Michael Cohen is in big trouble. The former personal attorney for Donald Trump may be the only person in America whose high-profile legal issues are more severe than those of his former client (or those of his former client’s former campaign manager, who was jailed on Friday). Since the April raid on Cohen’s home, office and hotel room and subsequent seizure of 3.7 million documents, he’s largely remained out of sight, and reports have trickled out that his resolve has been winnowed under the weight of mounting legal bills and uncertainty over his future. On Wednesday, ABC News reported that Cohen is parting ways with his legal team, and that he could be willing to cooperate with federal investigators. On Friday, CNN reported that he had indicated as much to family and friends.
Cohen’s current legal team will remain with him through Friday, the deadline Southern District of New York Judge Kimba Wood set for them to sort through the documents obtained by investigators to let authorities know which may be protected by attorney-client privilege. Some of the seized documents had been previously shredded by Cohen, and a court filing submitted Friday revealed that federal agents were able to do a pretty good job of reassembling the material he wanted to make sure no one saw again. The filing also noted 731 pages of messages pulled from encrypted messaging applications had been recovered.
Feds just said they pieced together 16 pages of material from Michael Cohen’s shredder.
— Alan Feuer (@alanfeuer) June 15, 2018
Once the review is complete, the documents will be released for federal investigators to examine. Considering they had enough evidence to obtain a warrant for the raids, it’s likely they’ll find information to corroborate whatever crimes they already had good reason to suspect he committed. Many believe an indictment could be imminent.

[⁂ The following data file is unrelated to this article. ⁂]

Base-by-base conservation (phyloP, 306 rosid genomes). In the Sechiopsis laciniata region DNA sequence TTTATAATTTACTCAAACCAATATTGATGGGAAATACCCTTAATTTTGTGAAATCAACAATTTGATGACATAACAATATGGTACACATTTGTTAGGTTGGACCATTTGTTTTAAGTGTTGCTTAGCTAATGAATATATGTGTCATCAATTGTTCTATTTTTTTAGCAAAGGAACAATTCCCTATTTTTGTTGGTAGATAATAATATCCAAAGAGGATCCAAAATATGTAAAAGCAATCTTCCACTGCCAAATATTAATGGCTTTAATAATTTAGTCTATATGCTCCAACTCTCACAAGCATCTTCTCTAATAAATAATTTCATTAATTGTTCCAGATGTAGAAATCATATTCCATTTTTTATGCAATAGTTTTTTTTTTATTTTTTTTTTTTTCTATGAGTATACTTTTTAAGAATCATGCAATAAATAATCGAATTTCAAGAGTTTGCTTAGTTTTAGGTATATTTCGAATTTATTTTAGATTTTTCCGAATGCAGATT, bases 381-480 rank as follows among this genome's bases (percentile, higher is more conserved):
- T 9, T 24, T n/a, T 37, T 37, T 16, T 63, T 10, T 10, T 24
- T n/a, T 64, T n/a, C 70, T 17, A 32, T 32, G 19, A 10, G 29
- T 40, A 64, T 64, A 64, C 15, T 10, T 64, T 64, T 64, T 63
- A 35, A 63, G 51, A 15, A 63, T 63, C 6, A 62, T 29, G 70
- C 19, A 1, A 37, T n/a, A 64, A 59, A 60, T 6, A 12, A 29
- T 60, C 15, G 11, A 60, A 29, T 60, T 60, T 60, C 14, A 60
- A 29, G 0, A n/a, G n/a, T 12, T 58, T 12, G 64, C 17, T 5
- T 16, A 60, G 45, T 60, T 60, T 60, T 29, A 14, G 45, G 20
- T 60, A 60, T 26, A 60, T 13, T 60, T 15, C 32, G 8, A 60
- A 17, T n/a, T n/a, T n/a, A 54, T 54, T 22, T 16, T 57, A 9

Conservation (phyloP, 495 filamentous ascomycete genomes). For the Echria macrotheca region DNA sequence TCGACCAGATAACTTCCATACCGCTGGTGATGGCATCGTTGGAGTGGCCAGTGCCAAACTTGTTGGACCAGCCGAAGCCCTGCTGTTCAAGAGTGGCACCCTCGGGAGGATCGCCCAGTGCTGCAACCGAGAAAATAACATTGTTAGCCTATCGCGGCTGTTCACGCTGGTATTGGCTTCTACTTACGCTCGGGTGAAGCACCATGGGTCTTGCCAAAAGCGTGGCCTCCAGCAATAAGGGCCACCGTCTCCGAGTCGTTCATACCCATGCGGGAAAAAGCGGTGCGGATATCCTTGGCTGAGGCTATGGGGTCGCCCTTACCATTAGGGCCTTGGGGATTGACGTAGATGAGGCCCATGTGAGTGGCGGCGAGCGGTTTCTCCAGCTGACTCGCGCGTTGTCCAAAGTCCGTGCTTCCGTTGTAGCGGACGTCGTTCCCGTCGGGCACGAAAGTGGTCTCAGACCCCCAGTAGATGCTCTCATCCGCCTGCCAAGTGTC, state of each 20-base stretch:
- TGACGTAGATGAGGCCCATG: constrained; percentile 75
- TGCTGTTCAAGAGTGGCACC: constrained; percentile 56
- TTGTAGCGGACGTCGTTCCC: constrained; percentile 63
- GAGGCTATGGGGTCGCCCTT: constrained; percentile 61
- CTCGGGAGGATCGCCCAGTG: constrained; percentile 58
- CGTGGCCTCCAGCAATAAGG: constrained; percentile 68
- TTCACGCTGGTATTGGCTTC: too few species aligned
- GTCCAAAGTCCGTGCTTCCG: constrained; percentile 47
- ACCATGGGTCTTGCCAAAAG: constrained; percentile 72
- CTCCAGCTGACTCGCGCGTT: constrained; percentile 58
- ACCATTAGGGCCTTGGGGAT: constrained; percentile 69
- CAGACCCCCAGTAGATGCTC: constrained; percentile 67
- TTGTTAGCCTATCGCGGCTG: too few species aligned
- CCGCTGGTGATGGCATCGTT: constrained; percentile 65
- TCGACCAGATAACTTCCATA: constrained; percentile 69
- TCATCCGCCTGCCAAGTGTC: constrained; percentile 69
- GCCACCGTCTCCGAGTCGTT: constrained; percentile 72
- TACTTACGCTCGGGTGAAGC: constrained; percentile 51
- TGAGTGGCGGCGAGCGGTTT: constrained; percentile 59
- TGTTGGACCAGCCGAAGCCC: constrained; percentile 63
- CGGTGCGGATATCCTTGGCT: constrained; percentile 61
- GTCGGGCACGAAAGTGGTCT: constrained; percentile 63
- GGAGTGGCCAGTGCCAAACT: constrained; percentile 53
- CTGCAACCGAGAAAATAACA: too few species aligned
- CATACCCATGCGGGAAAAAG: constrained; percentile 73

Outside of the trove of likely incriminating evidence that is soon to be in the hands of federal investigators, Cohen’s newfound willingness to cooperate could also be related a belief that he has been abandoned by Trump and his allies. CBS News reported Thursday that Cohen has become “irritated” by statements made by the president’s legal counsel, Rudy Giuliani. “The is the worst move the White House could be making at a time when the president is potentially most vulnerable and others are most vulnerable,” a lawyer close to the case told CBS News in regard to the administration moving to distance itself from Cohen.
Person close to Cohen says he hasn’t flipped yet, “he’s sending up a smoke signal to Trump: I need help.”
— Gabriel Sherman (@gabrielsherman) June 13, 2018
The question now becomes what information Cohen could provide to Special Counsel Mueller. He served as the president’s “fixer” for nearly a decade, and no one is likely to have a better understanding of Trump’s business dealings overseas, which Cohen often managed. He has extensive ties to Russia, and reportedly was in contact with figures who knew about the 2016 election meddling as he was secretly trying to work out a deal to erect a Trump Tower in Moscow. Cohen also arranged the $130,000 payment to Stormy Daniels prior to the election, which may have constituted a violation of campaign finance law. Even if he isn’t able to provide substantive dirt on the president – which is a very real, but unlikely possibility – information possessed by Cohen could be a huge asset to the special counsel’s investigation.
When asked about the prospect of Cohen flipping Friday morning, Trump didn’t seem too concerned. “I did nothing wrong, nothing wrong,” the president said, adding that he “always liked Michael and he’s a good person.”
Though the future looks bleak for Cohen, he hasn’t totally given up just yet. He’s reportedly seeking new lawyers with more experience dealing with Southern District Court judges, and on Thursday night he filed a restraining order against Michael Avenatti, the media-friendly lawyer of Stormy Daniels, in an effort to prevent him from speaking to the press about his client’s case against Cohen. The filing alleges that Avenatti’s many TV appearances are “likely to result in Mr. Cohen being deprived of his right to a fair trial, and threatens to turn what should be a solemn federal court proceeding into a media circus.”
If Cohen wanted to avoid the media circus that has reportedly been beating him down as federal investigators have closed in on his history of criminality, he probably shouldn’t have involved himself in the president of the United States’s effort to cover up an extramarital affair with a porn star.
On Friday morning, a judge blocked Cohen’s request. We’ll see what happens next.